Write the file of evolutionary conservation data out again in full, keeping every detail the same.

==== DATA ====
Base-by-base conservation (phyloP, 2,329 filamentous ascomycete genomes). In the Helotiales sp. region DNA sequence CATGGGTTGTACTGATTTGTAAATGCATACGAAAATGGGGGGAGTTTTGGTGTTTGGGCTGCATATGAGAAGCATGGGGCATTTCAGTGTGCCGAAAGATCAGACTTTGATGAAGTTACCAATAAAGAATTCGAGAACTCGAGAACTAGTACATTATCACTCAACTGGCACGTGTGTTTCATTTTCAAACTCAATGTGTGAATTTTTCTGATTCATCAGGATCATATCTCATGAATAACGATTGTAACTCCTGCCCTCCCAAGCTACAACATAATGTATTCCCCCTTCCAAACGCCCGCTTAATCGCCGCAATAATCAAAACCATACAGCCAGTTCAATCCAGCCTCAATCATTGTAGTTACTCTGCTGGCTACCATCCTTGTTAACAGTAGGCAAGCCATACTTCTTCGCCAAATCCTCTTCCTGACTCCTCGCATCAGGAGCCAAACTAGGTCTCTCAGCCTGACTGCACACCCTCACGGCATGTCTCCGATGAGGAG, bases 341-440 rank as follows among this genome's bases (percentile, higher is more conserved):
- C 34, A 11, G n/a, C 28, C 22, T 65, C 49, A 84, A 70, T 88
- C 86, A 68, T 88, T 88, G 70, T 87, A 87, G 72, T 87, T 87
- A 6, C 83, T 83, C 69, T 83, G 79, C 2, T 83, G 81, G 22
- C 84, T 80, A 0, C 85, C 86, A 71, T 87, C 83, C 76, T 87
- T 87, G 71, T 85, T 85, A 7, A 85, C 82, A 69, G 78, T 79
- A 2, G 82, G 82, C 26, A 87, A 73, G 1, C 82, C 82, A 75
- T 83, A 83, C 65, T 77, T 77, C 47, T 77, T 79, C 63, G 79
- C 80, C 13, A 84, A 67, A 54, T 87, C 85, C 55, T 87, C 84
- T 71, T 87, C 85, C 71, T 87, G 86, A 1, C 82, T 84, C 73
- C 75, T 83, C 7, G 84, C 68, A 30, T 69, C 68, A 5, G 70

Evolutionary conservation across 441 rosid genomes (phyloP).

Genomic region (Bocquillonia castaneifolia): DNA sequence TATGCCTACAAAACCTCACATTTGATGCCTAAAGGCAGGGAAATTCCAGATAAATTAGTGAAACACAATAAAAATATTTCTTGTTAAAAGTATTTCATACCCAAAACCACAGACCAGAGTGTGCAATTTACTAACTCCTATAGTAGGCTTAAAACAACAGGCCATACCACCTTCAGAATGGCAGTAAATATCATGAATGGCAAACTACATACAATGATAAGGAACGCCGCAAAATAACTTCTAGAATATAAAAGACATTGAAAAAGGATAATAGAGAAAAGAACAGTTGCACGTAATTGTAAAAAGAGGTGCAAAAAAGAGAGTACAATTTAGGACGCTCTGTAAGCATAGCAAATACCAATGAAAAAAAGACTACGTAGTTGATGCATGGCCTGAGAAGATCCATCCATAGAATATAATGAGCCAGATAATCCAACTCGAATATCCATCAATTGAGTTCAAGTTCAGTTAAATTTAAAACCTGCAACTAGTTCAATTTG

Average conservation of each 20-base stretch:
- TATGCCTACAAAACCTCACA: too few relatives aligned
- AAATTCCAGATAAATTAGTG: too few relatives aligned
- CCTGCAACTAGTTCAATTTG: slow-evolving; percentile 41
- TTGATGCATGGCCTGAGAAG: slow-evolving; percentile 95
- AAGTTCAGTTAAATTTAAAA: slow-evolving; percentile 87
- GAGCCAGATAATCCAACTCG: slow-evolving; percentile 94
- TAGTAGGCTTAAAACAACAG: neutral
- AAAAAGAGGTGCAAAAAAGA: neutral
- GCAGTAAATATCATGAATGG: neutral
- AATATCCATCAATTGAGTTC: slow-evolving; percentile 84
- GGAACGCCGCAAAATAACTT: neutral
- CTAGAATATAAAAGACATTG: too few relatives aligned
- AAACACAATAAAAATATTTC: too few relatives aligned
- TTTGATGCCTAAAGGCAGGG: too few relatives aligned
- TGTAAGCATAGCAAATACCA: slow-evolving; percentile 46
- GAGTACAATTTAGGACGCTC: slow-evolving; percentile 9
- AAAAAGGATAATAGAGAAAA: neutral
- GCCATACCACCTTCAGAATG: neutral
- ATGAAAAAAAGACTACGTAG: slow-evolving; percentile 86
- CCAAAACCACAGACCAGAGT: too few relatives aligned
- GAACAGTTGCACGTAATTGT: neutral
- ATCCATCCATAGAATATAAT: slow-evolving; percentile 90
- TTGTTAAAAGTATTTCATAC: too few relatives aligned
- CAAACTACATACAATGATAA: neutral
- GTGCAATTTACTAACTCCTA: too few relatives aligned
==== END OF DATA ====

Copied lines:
Base-by-base conservation (phyloP, 2,329 filamentous ascomycete genomes). In the Helotiales sp. region DNA sequence CATGGGTTGTACTGATTTGTAAATGCATACGAAAATGGGGGGAGTTTTGGTGTTTGGGCTGCATATGAGAAGCATGGGGCATTTCAGTGTGCCGAAAGATCAGACTTTGATGAAGTTACCAATAAAGAATTCGAGAACTCGAGAACTAGTACATTATCACTCAACTGGCACGTGTGTTTCATTTTCAAACTCAATGTGTGAATTTTTCTGATTCATCAGGATCATATCTCATGAATAACGATTGTAACTCCTGCCCTCCCAAGCTACAACATAATGTATTCCCCCTTCCAAACGCCCGCTTAATCGCCGCAATAATCAAAACCATACAGCCAGTTCAATCCAGCCTCAATCATTGTAGTTACTCTGCTGGCTACCATCCTTGTTAACAGTAGGCAAGCCATACTTCTTCGCCAAATCCTCTTCCTGACTCCTCGCATCAGGAGCCAAACTAGGTCTCTCAGCCTGACTGCACACCCTCACGGCATGTCTCCGATGAGGAG, bases 341-440 rank as follows among this genome's bases (percentile, higher is more conserved):
- C 34, A 11, G n/a, C 28, C 22, T 65, C 49, A 84, A 70, T 88
- C 86, A 68, T 88, T 88, G 70, T 87, A 87, G 72, T 87, T 87
- A 6, C 83, T 83, C 69, T 83, G 79, C 2, T 83, G 81, G 22
- C 84, T 80, A 0, C 85, C 86, A 71, T 87, C 83, C 76, T 87
- T 87, G 71, T 85, T 85, A 7, A 85, C 82, A 69, G 78, T 79
- A 2, G 82, G 82, C 26, A 87, A 73, G 1, C 82, C 82, A 75
- T 83, A 83, C 65, T 77, T 77, C 47, T 77, T 79, C 63, G 79
- C 80, C 13, A 84, A 67, A 54, T 87, C 85, C 55, T 87, C 84
- T 71, T 87, C 85, C 71, T 87, G 86, A 1, C 82, T 84, C 73
- C 75, T 83, C 7, G 84, C 68, A 30, T 69, C 68, A 5, G 70

Evolutionary conservation across 441 rosid genomes (phyloP).

Genomic region (Bocquillonia castaneifolia): DNA sequence TATGCCTACAAAACCTCACATTTGATGCCTAAAGGCAGGGAAATTCCAGATAAATTAGTGAAACACAATAAAAATATTTCTTGTTAAAAGTATTTCATACCCAAAACCACAGACCAGAGTGTGCAATTTACTAACTCCTATAGTAGGCTTAAAACAACAGGCCATACCACCTTCAGAATGGCAGTAAATATCATGAATGGCAAACTACATACAATGATAAGGAACGCCGCAAAATAACTTCTAGAATATAAAAGACATTGAAAAAGGATAATAGAGAAAAGAACAGTTGCACGTAATTGTAAAAAGAGGTGCAAAAAAGAGAGTACAATTTAGGACGCTCTGTAAGCATAGCAAATACCAATGAAAAAAAGACTACGTAGTTGATGCATGGCCTGAGAAGATCCATCCATAGAATATAATGAGCCAGATAATCCAACTCGAATATCCATCAATTGAGTTCAAGTTCAGTTAAATTTAAAACCTGCAACTAGTTCAATTTG

Average conservation of each 20-base stretch:
- TATGCCTACAAAACCTCACA: too few relatives aligned
- AAATTCCAGATAAATTAGTG: too few relatives aligned
- CCTGCAACTAGTTCAATTTG: slow-evolving; percentile 41
- TTGATGCATGGCCTGAGAAG: slow-evolving; percentile 95
- AAGTTCAGTTAAATTTAAAA: slow-evolving; percentile 87
- GAGCCAGATAATCCAACTCG: slow-evolving; percentile 94
- TAGTAGGCTTAAAACAACAG: neutral
- AAAAAGAGGTGCAAAAAAGA: neutral
- GCAGTAAATATCATGAATGG: neutral
- AATATCCATCAATTGAGTTC: slow-evolving; percentile 84
- GGAACGCCGCAAAATAACTT: neutral
- CTAGAATATAAAAGACATTG: too few relatives aligned
- AAACACAATAAAAATATTTC: too few relatives aligned
- TTTGATGCCTAAAGGCAGGG: too few relatives aligned
- TGTAAGCATAGCAAATACCA: slow-evolving; percentile 46
- GAGTACAATTTAGGACGCTC: slow-evolving; percentile 9
- AAAAAGGATAATAGAGAAAA: neutral
- GCCATACCACCTTCAGAATG: neutral
- ATGAAAAAAAGACTACGTAG: slow-evolving; percentile 86
- CCAAAACCACAGACCAGAGT: too few relatives aligned
- GAACAGTTGCACGTAATTGT: neutral
- ATCCATCCATAGAATATAAT: slow-evolving; percentile 90
- TTGTTAAAAGTATTTCATAC: too few relatives aligned
- CAAACTACATACAATGATAA: neutral
- GTGCAATTTACTAACTCCTA: too few relatives aligned